Saturday, July 18, 2015

One Night in San Antonio

This July, I spent a night in San Antonio and treated myself to an evening of touristy things: the River Walk, The Alamo, the Tower of the Americas. San Fernando Cathedral (left) was founded in 1731 and is the oldest continuously functioning religious community in the state of Texas. The Cathedral building has the added distinction of being the oldest standing church building in Texas (~280 years). For almost 95 years, San Fernando served as the church for all of the religious denominations of San Antonio, as the Catholic Church was the only recognized religion of the Spanish and Mexican governments prior to Texas' independence in 1836. When I stopped by in the early evening a mass was going on, so I just snapped a photo of the remains of the Alamo defenders, which were re-interred in the entranceway.

A marble slab to the side reads: "Here lie the remains of Travis, Crockett, Bowie and other Alamo heroes. The Archdiocese of San Antonio erected this memorial May 11 A.D. 1938 R.I.P. Formerly buried in the sanctuary of the old San Fernando Church. Exhumed July 28, 1937. Exposed to public view for a year. Entombed May 11, 1938."

I meandered along the River Walk until I found a likely seafood place for dinner (shrimp and root beer) before setting off on foot to The Alamo.

I arrived shortly before closing time. One's first impression, of course, is how small the compound is now. It used to be much larger. I wandered into the restored shell of the church where the last stand was stood. Inside were glass cases filled with objects: a rifle, a powder horn, a watch, a spoon. The crowd wound single-file through these reliquaries. I don't think they knew why they were there. I didn't understand either, but the guide at the 3-D model was very passionate about the brave resistance the out-numbered band put up, all in the name of freedom! It was a fight they lost, remember.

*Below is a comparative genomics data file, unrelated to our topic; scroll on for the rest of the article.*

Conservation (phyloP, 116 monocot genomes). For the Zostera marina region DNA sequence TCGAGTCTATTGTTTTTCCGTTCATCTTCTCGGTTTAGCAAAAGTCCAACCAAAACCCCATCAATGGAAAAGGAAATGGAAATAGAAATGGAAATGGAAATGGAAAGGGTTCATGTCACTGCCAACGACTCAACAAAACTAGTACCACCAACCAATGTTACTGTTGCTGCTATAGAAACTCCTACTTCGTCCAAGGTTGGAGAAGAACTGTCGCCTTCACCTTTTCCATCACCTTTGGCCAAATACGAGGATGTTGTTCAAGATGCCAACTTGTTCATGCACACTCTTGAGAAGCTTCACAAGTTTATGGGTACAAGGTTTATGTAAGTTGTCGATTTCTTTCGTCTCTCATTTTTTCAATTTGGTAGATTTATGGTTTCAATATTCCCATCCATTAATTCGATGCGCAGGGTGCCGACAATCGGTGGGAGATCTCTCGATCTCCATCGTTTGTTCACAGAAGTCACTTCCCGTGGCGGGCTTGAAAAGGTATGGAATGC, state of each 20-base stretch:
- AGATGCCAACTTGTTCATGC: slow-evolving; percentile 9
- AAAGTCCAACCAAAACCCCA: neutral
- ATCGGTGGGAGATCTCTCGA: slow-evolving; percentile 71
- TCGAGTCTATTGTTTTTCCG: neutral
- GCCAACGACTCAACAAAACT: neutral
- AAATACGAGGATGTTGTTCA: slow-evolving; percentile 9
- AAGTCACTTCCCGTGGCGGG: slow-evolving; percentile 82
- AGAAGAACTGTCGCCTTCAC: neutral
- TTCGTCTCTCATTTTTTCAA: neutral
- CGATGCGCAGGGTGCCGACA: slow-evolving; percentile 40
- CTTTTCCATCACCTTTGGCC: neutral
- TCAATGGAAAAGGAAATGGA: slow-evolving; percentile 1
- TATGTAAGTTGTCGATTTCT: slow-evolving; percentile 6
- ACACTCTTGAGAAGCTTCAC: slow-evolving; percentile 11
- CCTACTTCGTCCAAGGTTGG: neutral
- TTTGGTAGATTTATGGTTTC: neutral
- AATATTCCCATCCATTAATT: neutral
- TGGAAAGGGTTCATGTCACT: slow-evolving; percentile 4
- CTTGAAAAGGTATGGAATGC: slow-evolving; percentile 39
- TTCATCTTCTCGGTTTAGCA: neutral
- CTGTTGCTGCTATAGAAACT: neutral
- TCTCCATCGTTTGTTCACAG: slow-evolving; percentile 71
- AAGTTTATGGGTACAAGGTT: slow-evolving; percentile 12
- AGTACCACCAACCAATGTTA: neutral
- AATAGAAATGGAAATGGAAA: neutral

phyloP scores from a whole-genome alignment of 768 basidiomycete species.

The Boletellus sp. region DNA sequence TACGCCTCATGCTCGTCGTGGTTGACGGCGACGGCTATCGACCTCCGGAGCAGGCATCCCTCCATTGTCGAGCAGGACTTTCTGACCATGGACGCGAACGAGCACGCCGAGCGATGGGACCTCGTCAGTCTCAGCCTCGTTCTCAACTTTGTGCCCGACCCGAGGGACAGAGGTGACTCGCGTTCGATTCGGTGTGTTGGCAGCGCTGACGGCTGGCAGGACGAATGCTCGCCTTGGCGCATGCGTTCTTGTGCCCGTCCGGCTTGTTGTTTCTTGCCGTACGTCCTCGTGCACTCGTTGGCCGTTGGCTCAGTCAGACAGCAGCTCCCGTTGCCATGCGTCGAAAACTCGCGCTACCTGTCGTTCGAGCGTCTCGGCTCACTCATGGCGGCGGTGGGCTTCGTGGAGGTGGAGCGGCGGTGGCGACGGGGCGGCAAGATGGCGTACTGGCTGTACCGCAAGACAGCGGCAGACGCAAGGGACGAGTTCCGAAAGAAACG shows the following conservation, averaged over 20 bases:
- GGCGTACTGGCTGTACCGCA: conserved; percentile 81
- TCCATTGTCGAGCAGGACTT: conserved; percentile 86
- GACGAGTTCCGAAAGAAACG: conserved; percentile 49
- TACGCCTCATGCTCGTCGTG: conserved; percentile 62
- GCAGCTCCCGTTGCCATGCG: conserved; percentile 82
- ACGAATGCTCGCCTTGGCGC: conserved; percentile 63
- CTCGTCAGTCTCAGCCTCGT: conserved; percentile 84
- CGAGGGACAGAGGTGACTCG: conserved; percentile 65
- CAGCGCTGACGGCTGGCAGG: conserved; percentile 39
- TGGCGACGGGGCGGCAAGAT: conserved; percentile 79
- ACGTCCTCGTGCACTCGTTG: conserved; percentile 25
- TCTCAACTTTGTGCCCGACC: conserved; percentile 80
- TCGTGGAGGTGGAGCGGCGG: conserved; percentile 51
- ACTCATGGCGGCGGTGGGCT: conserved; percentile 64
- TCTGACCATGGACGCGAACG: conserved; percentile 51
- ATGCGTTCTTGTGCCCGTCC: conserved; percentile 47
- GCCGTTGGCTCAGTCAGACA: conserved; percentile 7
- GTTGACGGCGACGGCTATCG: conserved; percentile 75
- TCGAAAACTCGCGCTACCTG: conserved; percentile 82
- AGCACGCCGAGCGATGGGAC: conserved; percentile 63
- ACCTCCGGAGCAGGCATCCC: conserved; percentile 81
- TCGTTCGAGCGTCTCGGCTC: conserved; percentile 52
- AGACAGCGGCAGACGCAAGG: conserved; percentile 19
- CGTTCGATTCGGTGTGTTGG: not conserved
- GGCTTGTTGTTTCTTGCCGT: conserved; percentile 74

Freedom from what? I circled the gardens outside the church and nearly turned to leave, when I noticed a long low barracks building, now a museum. I had just missed the last film showing of the day, but the exhibits explained, in impressive detail, the history of the Texas Revolution (1835-1836): how the Mexican government had invited Americans to populate the area, and then how the immigrants revolted against the increasingly centralist government in Mexico City. The revolutionaries disagreed amongst themselves whether they should return to the more federalist Mexican Constitution of 1824 or break away entirely. With the help of enthusiastic fighters from north of the border, The Republic of Texas was finally declared in 1836. Mexico refused to recognize the rogue nation, and its annexation to the United States in 1845 precipitated the Mexican-American War (1846-1848).

The 750-foot-tall (above right) Tower of the Americas was built in 1966. It has a glass elevator to an observation deck with a museum of Texas history as well as a 3D movie show about Texas, complete with special effects and fancy moving theater seats. My favorite part was the video that played outside the theater, describing the eight geographical regions of the state: Gulf Coast, South Texas Plains, Big Bend, Panhandle, Hill Country, Prairies and Lakes, and Pineywoods. My least favorite part was the thing that whipped between our ankles like a rattlesnake!

1 comment:

  1. Well I can definitely write the Tower off my list if they're approximating a rattlesnake!


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